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Title: The feasibility of monitoring exercise intensity in mechanically ventilated patients recovering from critical illness in Intensive Care
Author: Black, C. J.
ISNI:       0000 0004 7659 9638
Awarding Body: UCL (University College London)
Current Institution: University College London (University of London)
Date of Award: 2016
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Critical illness survivorship is frequently characterised by profound long-term physical and psychological disabilities. These arise as a result of the complex interaction between the patho-physiological e ects of critical illness, clinical interventions and the impact of prolonged bed rest on physical and psychological health. Early rehabilitation in the ICU is an important intervention that can overcome some of the devastating impacts of critical illness on patients and their carers. However, with little or no scienti c basis for its prescription and no validated means of assessing individual patient workload during rehabilitation, a \one-size- ts-all" approach is generally adopted. In contrast, the eld of sports science has an extensive literature base describing the optimisation of individual training programs. This thesis explores the potential translation of key precepts of exercise physiology into the ICU setting in order to quantify the workload during rehabilitation in mechanically ventilated (MV) patients recovering from critical illness. Breath-by-breath-gas-exchange-analysis (BBGEA) is the gold standard for measuring exercise capacity and intensity in non-ventilated individuals. However, validated devices in MV patients are lacking. In this thesis the MedGraphics Ultima, a BBGEA device, was validated in the critical care setting, within the limits of two reference techniques; Douglas bag collection and Deltatrac II. The feasibility of using BBGEA in patients rehabilitating in the ICU and the oxygen cost of this rehabilitation were then investigated. I established that, while this device is an invaluable research tool, it is impractical for day-to-day clinical practice. I further identi ed that the oxygen cost of rehabilitation activities in the ICU is not directly activity-dependent. I then developed two models to generate proxy values of oxygen consumption, during rehabilitation interventions, evaluating their performance with a small validation sample. The huge variations in the exercise load of rehabilitation interventions between and within patients highlights the need to establish personalised exercise regimens.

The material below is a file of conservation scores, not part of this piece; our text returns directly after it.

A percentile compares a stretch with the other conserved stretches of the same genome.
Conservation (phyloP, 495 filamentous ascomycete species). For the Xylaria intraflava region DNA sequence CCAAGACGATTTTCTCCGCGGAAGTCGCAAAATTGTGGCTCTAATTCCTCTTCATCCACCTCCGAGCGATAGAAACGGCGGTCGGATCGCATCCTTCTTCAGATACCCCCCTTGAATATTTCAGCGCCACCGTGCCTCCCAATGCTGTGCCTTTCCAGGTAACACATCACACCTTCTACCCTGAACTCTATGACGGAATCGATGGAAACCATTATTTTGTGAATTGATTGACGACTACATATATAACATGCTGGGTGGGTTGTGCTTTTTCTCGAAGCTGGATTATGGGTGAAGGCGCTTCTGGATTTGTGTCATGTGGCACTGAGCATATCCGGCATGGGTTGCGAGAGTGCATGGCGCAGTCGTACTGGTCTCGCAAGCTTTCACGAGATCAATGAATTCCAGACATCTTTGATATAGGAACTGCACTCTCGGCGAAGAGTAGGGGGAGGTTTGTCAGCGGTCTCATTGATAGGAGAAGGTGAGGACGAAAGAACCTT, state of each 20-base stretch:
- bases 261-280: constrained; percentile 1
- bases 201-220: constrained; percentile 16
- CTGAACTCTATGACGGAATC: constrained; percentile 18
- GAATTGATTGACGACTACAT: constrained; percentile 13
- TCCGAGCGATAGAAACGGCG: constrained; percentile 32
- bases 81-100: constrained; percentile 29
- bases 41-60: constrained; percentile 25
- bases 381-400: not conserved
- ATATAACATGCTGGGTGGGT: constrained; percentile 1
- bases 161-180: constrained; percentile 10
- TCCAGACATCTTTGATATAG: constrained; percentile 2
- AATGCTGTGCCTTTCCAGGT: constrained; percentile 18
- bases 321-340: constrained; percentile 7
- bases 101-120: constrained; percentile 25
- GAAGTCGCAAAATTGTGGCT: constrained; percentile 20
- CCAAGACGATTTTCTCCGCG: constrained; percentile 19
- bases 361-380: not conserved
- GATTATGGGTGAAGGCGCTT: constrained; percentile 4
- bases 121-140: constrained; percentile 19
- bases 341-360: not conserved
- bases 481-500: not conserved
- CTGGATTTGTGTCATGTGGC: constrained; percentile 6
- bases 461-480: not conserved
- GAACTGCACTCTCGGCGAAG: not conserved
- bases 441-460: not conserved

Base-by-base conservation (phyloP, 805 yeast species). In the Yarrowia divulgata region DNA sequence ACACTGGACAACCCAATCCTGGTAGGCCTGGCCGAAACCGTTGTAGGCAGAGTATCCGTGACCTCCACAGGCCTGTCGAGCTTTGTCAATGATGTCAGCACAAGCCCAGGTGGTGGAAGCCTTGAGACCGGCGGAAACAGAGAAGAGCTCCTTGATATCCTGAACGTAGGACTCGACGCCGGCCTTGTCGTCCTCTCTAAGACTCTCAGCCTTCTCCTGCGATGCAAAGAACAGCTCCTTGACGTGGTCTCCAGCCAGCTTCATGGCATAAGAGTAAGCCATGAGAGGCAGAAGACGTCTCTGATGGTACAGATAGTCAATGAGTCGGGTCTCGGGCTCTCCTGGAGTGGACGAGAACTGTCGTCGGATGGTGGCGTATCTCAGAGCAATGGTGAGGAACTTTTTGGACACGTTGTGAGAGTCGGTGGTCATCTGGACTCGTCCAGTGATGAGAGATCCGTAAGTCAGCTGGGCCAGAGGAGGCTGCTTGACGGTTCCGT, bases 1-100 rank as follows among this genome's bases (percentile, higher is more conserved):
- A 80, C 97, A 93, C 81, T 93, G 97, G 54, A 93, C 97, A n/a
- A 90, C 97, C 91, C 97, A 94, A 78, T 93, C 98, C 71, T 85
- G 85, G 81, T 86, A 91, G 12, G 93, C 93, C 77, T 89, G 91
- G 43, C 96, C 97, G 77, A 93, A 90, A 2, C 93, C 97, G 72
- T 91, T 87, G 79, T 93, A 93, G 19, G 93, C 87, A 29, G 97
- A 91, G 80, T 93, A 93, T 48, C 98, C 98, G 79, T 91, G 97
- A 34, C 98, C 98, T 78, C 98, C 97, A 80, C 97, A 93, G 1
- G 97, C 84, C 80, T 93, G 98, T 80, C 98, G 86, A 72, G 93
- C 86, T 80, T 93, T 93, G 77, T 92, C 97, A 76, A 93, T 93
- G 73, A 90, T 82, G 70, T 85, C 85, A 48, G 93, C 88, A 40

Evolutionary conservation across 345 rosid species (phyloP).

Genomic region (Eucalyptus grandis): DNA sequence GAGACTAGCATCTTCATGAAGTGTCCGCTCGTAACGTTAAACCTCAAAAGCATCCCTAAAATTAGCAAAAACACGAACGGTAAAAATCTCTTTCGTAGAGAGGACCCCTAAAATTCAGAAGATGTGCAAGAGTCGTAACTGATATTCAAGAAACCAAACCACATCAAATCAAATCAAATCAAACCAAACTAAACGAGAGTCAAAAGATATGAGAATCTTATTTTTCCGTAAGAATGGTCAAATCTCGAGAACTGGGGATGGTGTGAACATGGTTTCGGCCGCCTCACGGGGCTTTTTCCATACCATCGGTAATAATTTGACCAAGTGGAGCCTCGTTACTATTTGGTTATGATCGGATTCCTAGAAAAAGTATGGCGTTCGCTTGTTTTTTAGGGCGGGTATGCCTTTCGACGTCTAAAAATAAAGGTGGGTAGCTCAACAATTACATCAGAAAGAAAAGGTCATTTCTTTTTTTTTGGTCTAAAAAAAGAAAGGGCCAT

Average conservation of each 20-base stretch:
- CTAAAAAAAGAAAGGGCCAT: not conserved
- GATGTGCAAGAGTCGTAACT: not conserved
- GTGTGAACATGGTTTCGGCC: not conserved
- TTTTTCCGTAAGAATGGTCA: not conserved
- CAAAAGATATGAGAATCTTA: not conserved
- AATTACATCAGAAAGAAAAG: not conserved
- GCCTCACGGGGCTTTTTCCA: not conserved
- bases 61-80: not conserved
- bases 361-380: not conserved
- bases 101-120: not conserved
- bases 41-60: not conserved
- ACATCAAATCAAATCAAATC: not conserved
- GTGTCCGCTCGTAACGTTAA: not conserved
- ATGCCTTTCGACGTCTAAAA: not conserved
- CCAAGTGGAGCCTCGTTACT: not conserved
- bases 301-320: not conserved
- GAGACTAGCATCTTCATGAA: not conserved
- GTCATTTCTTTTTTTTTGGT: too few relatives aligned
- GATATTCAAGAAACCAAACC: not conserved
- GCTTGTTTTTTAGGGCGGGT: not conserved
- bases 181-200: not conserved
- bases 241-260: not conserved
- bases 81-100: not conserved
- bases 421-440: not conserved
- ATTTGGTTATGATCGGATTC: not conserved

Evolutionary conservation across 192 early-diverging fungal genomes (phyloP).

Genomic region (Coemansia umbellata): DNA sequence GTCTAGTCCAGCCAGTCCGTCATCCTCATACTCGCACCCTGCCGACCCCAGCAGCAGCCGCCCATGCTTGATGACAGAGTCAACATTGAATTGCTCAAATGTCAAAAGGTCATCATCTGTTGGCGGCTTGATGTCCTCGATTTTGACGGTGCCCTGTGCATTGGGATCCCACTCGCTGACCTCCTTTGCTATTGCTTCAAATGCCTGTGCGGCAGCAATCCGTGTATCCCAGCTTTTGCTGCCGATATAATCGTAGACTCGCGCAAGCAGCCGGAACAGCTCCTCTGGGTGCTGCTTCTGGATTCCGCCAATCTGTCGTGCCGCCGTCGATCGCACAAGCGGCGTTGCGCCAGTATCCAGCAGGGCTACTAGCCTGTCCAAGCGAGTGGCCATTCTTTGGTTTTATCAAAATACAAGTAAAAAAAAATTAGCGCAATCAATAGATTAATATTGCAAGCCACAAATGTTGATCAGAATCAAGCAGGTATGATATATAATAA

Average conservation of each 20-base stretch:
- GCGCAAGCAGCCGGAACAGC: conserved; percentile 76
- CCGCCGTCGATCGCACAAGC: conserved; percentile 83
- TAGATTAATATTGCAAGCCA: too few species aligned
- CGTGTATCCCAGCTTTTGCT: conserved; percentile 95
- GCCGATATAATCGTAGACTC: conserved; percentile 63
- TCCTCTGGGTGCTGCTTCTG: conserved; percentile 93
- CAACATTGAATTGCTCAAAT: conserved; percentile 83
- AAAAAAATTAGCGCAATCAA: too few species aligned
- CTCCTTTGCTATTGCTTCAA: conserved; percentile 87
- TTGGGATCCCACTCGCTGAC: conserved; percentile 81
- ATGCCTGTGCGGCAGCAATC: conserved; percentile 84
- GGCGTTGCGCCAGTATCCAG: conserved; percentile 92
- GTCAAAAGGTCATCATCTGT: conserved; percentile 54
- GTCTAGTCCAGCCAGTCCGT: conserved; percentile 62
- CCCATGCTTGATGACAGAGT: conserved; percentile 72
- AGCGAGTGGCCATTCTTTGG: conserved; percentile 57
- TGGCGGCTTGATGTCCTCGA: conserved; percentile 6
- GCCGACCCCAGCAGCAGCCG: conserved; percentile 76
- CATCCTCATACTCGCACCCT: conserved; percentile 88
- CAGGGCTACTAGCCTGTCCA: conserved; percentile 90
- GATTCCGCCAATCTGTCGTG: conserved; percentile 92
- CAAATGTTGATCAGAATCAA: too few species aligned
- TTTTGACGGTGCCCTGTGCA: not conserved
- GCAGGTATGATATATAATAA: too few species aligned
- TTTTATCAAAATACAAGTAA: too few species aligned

Supervisor: Not available Sponsor: Not available
Qualification Name: Thesis (Ph.D.) Qualification Level: Doctoral
EThOS ID:  DOI: Not available